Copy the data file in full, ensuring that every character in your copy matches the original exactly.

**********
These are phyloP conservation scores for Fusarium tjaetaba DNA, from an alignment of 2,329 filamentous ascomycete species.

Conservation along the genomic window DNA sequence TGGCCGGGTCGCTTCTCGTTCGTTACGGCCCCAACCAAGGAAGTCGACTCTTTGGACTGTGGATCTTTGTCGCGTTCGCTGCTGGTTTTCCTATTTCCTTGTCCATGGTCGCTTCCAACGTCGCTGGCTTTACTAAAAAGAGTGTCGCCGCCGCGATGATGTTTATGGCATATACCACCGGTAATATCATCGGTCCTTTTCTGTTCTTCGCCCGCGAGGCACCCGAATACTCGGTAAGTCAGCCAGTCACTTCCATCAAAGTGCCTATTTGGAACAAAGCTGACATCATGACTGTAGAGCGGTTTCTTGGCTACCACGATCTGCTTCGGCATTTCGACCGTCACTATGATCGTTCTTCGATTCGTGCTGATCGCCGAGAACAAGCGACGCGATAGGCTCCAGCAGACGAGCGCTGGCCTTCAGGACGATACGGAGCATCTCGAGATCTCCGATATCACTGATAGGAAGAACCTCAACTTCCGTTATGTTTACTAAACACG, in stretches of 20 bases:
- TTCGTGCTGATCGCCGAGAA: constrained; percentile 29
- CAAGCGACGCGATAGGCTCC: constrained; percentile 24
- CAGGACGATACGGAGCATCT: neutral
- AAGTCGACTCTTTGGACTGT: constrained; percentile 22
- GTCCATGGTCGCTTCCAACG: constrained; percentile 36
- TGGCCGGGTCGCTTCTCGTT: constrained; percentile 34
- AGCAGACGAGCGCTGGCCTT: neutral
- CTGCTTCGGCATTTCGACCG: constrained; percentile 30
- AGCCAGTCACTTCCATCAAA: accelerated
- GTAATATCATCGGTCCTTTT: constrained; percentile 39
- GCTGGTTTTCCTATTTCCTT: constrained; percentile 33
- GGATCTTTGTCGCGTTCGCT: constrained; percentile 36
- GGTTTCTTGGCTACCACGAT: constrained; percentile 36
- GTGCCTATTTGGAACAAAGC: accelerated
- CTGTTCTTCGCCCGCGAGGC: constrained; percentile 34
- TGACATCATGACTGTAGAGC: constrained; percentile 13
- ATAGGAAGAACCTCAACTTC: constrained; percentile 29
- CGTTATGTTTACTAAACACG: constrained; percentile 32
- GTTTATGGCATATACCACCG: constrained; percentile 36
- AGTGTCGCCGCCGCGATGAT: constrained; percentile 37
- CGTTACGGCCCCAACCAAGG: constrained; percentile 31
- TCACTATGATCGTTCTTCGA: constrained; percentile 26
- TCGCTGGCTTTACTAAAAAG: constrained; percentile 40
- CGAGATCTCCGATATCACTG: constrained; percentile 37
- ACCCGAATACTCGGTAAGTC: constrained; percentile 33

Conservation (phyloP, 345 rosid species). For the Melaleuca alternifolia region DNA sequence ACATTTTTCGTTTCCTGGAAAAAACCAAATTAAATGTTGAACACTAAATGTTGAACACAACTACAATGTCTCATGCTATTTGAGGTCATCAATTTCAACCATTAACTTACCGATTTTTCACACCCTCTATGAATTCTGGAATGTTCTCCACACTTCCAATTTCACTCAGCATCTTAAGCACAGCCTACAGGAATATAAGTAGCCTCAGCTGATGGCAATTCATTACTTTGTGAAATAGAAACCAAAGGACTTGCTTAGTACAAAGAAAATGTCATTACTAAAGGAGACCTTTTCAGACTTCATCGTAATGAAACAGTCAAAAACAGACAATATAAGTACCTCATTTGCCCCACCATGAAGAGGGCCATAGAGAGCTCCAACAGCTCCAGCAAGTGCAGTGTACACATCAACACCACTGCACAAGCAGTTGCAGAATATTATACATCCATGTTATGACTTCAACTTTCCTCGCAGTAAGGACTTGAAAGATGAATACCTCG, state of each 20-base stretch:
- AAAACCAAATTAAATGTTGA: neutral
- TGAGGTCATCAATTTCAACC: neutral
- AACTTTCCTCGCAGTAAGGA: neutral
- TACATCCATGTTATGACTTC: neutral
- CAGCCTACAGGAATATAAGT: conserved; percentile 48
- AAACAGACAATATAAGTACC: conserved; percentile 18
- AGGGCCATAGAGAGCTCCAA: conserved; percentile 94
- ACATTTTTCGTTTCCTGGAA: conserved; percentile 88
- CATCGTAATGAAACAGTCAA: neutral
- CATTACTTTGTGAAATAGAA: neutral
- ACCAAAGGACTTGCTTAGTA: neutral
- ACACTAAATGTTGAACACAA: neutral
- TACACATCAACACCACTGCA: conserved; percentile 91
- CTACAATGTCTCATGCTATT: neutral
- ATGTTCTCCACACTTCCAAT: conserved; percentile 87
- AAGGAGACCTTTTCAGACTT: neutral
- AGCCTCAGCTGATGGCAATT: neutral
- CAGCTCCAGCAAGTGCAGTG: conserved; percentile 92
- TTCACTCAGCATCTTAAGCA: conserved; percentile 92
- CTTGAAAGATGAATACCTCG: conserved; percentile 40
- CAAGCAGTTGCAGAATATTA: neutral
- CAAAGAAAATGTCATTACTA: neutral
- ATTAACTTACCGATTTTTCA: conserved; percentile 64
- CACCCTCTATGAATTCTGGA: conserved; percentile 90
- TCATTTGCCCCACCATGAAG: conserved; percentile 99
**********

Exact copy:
These are phyloP conservation scores for Fusarium tjaetaba DNA, from an alignment of 2,329 filamentous ascomycete species.

Conservation along the genomic window DNA sequence TGGCCGGGTCGCTTCTCGTTCGTTACGGCCCCAACCAAGGAAGTCGACTCTTTGGACTGTGGATCTTTGTCGCGTTCGCTGCTGGTTTTCCTATTTCCTTGTCCATGGTCGCTTCCAACGTCGCTGGCTTTACTAAAAAGAGTGTCGCCGCCGCGATGATGTTTATGGCATATACCACCGGTAATATCATCGGTCCTTTTCTGTTCTTCGCCCGCGAGGCACCCGAATACTCGGTAAGTCAGCCAGTCACTTCCATCAAAGTGCCTATTTGGAACAAAGCTGACATCATGACTGTAGAGCGGTTTCTTGGCTACCACGATCTGCTTCGGCATTTCGACCGTCACTATGATCGTTCTTCGATTCGTGCTGATCGCCGAGAACAAGCGACGCGATAGGCTCCAGCAGACGAGCGCTGGCCTTCAGGACGATACGGAGCATCTCGAGATCTCCGATATCACTGATAGGAAGAACCTCAACTTCCGTTATGTTTACTAAACACG, in stretches of 20 bases:
- TTCGTGCTGATCGCCGAGAA: constrained; percentile 29
- CAAGCGACGCGATAGGCTCC: constrained; percentile 24
- CAGGACGATACGGAGCATCT: neutral
- AAGTCGACTCTTTGGACTGT: constrained; percentile 22
- GTCCATGGTCGCTTCCAACG: constrained; percentile 36
- TGGCCGGGTCGCTTCTCGTT: constrained; percentile 34
- AGCAGACGAGCGCTGGCCTT: neutral
- CTGCTTCGGCATTTCGACCG: constrained; percentile 30
- AGCCAGTCACTTCCATCAAA: accelerated
- GTAATATCATCGGTCCTTTT: constrained; percentile 39
- GCTGGTTTTCCTATTTCCTT: constrained; percentile 33
- GGATCTTTGTCGCGTTCGCT: constrained; percentile 36
- GGTTTCTTGGCTACCACGAT: constrained; percentile 36
- GTGCCTATTTGGAACAAAGC: accelerated
- CTGTTCTTCGCCCGCGAGGC: constrained; percentile 34
- TGACATCATGACTGTAGAGC: constrained; percentile 13
- ATAGGAAGAACCTCAACTTC: constrained; percentile 29
- CGTTATGTTTACTAAACACG: constrained; percentile 32
- GTTTATGGCATATACCACCG: constrained; percentile 36
- AGTGTCGCCGCCGCGATGAT: constrained; percentile 37
- CGTTACGGCCCCAACCAAGG: constrained; percentile 31
- TCACTATGATCGTTCTTCGA: constrained; percentile 26
- TCGCTGGCTTTACTAAAAAG: constrained; percentile 40
- CGAGATCTCCGATATCACTG: constrained; percentile 37
- ACCCGAATACTCGGTAAGTC: constrained; percentile 33

Conservation (phyloP, 345 rosid species). For the Melaleuca alternifolia region DNA sequence ACATTTTTCGTTTCCTGGAAAAAACCAAATTAAATGTTGAACACTAAATGTTGAACACAACTACAATGTCTCATGCTATTTGAGGTCATCAATTTCAACCATTAACTTACCGATTTTTCACACCCTCTATGAATTCTGGAATGTTCTCCACACTTCCAATTTCACTCAGCATCTTAAGCACAGCCTACAGGAATATAAGTAGCCTCAGCTGATGGCAATTCATTACTTTGTGAAATAGAAACCAAAGGACTTGCTTAGTACAAAGAAAATGTCATTACTAAAGGAGACCTTTTCAGACTTCATCGTAATGAAACAGTCAAAAACAGACAATATAAGTACCTCATTTGCCCCACCATGAAGAGGGCCATAGAGAGCTCCAACAGCTCCAGCAAGTGCAGTGTACACATCAACACCACTGCACAAGCAGTTGCAGAATATTATACATCCATGTTATGACTTCAACTTTCCTCGCAGTAAGGACTTGAAAGATGAATACCTCG, state of each 20-base stretch:
- AAAACCAAATTAAATGTTGA: neutral
- TGAGGTCATCAATTTCAACC: neutral
- AACTTTCCTCGCAGTAAGGA: neutral
- TACATCCATGTTATGACTTC: neutral
- CAGCCTACAGGAATATAAGT: conserved; percentile 48
- AAACAGACAATATAAGTACC: conserved; percentile 18
- AGGGCCATAGAGAGCTCCAA: conserved; percentile 94
- ACATTTTTCGTTTCCTGGAA: conserved; percentile 88
- CATCGTAATGAAACAGTCAA: neutral
- CATTACTTTGTGAAATAGAA: neutral
- ACCAAAGGACTTGCTTAGTA: neutral
- ACACTAAATGTTGAACACAA: neutral
- TACACATCAACACCACTGCA: conserved; percentile 91
- CTACAATGTCTCATGCTATT: neutral
- ATGTTCTCCACACTTCCAAT: conserved; percentile 87
- AAGGAGACCTTTTCAGACTT: neutral
- AGCCTCAGCTGATGGCAATT: neutral
- CAGCTCCAGCAAGTGCAGTG: conserved; percentile 92
- TTCACTCAGCATCTTAAGCA: conserved; percentile 92
- CTTGAAAGATGAATACCTCG: conserved; percentile 40
- CAAGCAGTTGCAGAATATTA: neutral
- CAAAGAAAATGTCATTACTA: neutral
- ATTAACTTACCGATTTTTCA: conserved; percentile 64
- CACCCTCTATGAATTCTGGA: conserved; percentile 90
- TCATTTGCCCCACCATGAAG: conserved; percentile 99